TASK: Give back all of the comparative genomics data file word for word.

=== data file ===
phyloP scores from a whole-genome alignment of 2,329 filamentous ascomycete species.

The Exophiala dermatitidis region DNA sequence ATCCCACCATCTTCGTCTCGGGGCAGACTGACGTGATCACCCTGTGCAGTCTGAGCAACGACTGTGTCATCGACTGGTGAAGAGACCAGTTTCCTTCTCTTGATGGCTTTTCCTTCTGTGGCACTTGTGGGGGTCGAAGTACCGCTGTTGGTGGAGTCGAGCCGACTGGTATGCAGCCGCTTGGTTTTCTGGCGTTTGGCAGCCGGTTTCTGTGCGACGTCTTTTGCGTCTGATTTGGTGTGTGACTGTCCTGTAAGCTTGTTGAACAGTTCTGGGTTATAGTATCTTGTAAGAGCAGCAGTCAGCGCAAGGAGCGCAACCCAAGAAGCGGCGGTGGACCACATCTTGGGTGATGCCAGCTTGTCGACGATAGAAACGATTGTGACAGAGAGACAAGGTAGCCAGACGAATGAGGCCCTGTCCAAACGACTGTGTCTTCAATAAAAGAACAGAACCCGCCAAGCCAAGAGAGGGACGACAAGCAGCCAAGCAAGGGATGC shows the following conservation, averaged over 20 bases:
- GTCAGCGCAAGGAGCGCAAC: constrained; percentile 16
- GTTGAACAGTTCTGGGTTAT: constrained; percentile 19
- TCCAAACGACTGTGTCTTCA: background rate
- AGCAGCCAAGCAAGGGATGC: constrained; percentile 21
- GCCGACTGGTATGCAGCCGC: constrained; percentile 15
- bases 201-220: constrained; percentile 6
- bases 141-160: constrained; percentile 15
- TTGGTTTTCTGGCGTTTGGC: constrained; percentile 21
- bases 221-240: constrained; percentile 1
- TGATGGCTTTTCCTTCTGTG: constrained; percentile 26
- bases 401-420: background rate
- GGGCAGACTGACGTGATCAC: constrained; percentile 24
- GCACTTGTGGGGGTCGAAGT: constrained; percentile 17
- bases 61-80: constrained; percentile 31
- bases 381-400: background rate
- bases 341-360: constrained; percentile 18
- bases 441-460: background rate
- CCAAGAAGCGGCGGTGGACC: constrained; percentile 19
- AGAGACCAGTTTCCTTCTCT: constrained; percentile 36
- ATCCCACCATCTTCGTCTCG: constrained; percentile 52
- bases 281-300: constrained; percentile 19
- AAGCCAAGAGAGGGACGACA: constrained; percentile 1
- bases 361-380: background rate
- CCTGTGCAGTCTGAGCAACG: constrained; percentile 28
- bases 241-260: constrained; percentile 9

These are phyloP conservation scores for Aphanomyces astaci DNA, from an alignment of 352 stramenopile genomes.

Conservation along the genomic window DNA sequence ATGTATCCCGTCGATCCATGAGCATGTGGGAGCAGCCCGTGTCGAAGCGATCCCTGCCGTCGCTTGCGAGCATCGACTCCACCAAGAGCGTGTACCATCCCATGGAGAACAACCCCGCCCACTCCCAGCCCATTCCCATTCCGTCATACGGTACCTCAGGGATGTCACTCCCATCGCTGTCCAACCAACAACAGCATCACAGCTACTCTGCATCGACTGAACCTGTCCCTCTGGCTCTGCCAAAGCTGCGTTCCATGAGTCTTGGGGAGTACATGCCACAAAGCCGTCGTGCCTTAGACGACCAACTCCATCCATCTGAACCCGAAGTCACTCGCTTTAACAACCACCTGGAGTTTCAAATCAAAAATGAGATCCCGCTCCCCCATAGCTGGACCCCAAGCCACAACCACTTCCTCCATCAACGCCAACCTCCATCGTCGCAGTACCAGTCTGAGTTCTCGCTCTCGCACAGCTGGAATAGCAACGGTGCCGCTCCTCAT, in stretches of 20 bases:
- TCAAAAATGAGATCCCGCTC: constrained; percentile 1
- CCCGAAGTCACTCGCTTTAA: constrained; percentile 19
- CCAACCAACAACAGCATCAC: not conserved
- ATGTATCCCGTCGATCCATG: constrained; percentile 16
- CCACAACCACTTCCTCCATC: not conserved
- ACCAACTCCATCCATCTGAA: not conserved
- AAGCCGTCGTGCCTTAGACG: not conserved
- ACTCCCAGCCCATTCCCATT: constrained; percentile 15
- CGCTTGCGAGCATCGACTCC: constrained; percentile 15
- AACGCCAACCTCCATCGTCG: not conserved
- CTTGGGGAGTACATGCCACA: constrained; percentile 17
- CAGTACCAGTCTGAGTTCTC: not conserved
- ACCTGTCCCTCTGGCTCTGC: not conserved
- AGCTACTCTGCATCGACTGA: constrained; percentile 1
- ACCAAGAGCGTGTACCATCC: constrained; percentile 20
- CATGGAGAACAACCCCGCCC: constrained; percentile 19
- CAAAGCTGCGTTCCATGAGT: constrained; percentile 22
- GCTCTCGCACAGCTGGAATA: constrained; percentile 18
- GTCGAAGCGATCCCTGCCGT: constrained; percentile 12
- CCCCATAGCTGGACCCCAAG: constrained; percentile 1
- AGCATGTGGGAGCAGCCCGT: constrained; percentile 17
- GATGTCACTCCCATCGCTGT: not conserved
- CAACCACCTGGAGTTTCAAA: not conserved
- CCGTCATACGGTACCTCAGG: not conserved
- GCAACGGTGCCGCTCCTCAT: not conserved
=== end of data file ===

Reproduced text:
phyloP scores from a whole-genome alignment of 2,329 filamentous ascomycete species.

The Exophiala dermatitidis region DNA sequence ATCCCACCATCTTCGTCTCGGGGCAGACTGACGTGATCACCCTGTGCAGTCTGAGCAACGACTGTGTCATCGACTGGTGAAGAGACCAGTTTCCTTCTCTTGATGGCTTTTCCTTCTGTGGCACTTGTGGGGGTCGAAGTACCGCTGTTGGTGGAGTCGAGCCGACTGGTATGCAGCCGCTTGGTTTTCTGGCGTTTGGCAGCCGGTTTCTGTGCGACGTCTTTTGCGTCTGATTTGGTGTGTGACTGTCCTGTAAGCTTGTTGAACAGTTCTGGGTTATAGTATCTTGTAAGAGCAGCAGTCAGCGCAAGGAGCGCAACCCAAGAAGCGGCGGTGGACCACATCTTGGGTGATGCCAGCTTGTCGACGATAGAAACGATTGTGACAGAGAGACAAGGTAGCCAGACGAATGAGGCCCTGTCCAAACGACTGTGTCTTCAATAAAAGAACAGAACCCGCCAAGCCAAGAGAGGGACGACAAGCAGCCAAGCAAGGGATGC shows the following conservation, averaged over 20 bases:
- GTCAGCGCAAGGAGCGCAAC: constrained; percentile 16
- GTTGAACAGTTCTGGGTTAT: constrained; percentile 19
- TCCAAACGACTGTGTCTTCA: background rate
- AGCAGCCAAGCAAGGGATGC: constrained; percentile 21
- GCCGACTGGTATGCAGCCGC: constrained; percentile 15
- bases 201-220: constrained; percentile 6
- bases 141-160: constrained; percentile 15
- TTGGTTTTCTGGCGTTTGGC: constrained; percentile 21
- bases 221-240: constrained; percentile 1
- TGATGGCTTTTCCTTCTGTG: constrained; percentile 26
- bases 401-420: background rate
- GGGCAGACTGACGTGATCAC: constrained; percentile 24
- GCACTTGTGGGGGTCGAAGT: constrained; percentile 17
- bases 61-80: constrained; percentile 31
- bases 381-400: background rate
- bases 341-360: constrained; percentile 18
- bases 441-460: background rate
- CCAAGAAGCGGCGGTGGACC: constrained; percentile 19
- AGAGACCAGTTTCCTTCTCT: constrained; percentile 36
- ATCCCACCATCTTCGTCTCG: constrained; percentile 52
- bases 281-300: constrained; percentile 19
- AAGCCAAGAGAGGGACGACA: constrained; percentile 1
- bases 361-380: background rate
- CCTGTGCAGTCTGAGCAACG: constrained; percentile 28
- bases 241-260: constrained; percentile 9

These are phyloP conservation scores for Aphanomyces astaci DNA, from an alignment of 352 stramenopile genomes.

Conservation along the genomic window DNA sequence ATGTATCCCGTCGATCCATGAGCATGTGGGAGCAGCCCGTGTCGAAGCGATCCCTGCCGTCGCTTGCGAGCATCGACTCCACCAAGAGCGTGTACCATCCCATGGAGAACAACCCCGCCCACTCCCAGCCCATTCCCATTCCGTCATACGGTACCTCAGGGATGTCACTCCCATCGCTGTCCAACCAACAACAGCATCACAGCTACTCTGCATCGACTGAACCTGTCCCTCTGGCTCTGCCAAAGCTGCGTTCCATGAGTCTTGGGGAGTACATGCCACAAAGCCGTCGTGCCTTAGACGACCAACTCCATCCATCTGAACCCGAAGTCACTCGCTTTAACAACCACCTGGAGTTTCAAATCAAAAATGAGATCCCGCTCCCCCATAGCTGGACCCCAAGCCACAACCACTTCCTCCATCAACGCCAACCTCCATCGTCGCAGTACCAGTCTGAGTTCTCGCTCTCGCACAGCTGGAATAGCAACGGTGCCGCTCCTCAT, in stretches of 20 bases:
- TCAAAAATGAGATCCCGCTC: constrained; percentile 1
- CCCGAAGTCACTCGCTTTAA: constrained; percentile 19
- CCAACCAACAACAGCATCAC: not conserved
- ATGTATCCCGTCGATCCATG: constrained; percentile 16
- CCACAACCACTTCCTCCATC: not conserved
- ACCAACTCCATCCATCTGAA: not conserved
- AAGCCGTCGTGCCTTAGACG: not conserved
- ACTCCCAGCCCATTCCCATT: constrained; percentile 15
- CGCTTGCGAGCATCGACTCC: constrained; percentile 15
- AACGCCAACCTCCATCGTCG: not conserved
- CTTGGGGAGTACATGCCACA: constrained; percentile 17
- CAGTACCAGTCTGAGTTCTC: not conserved
- ACCTGTCCCTCTGGCTCTGC: not conserved
- AGCTACTCTGCATCGACTGA: constrained; percentile 1
- ACCAAGAGCGTGTACCATCC: constrained; percentile 20
- CATGGAGAACAACCCCGCCC: constrained; percentile 19
- CAAAGCTGCGTTCCATGAGT: constrained; percentile 22
- GCTCTCGCACAGCTGGAATA: constrained; percentile 18
- GTCGAAGCGATCCCTGCCGT: constrained; percentile 12
- CCCCATAGCTGGACCCCAAG: constrained; percentile 1
- AGCATGTGGGAGCAGCCCGT: constrained; percentile 17
- GATGTCACTCCCATCGCTGT: not conserved
- CAACCACCTGGAGTTTCAAA: not conserved
- CCGTCATACGGTACCTCAGG: not conserved
- GCAACGGTGCCGCTCCTCAT: not conserved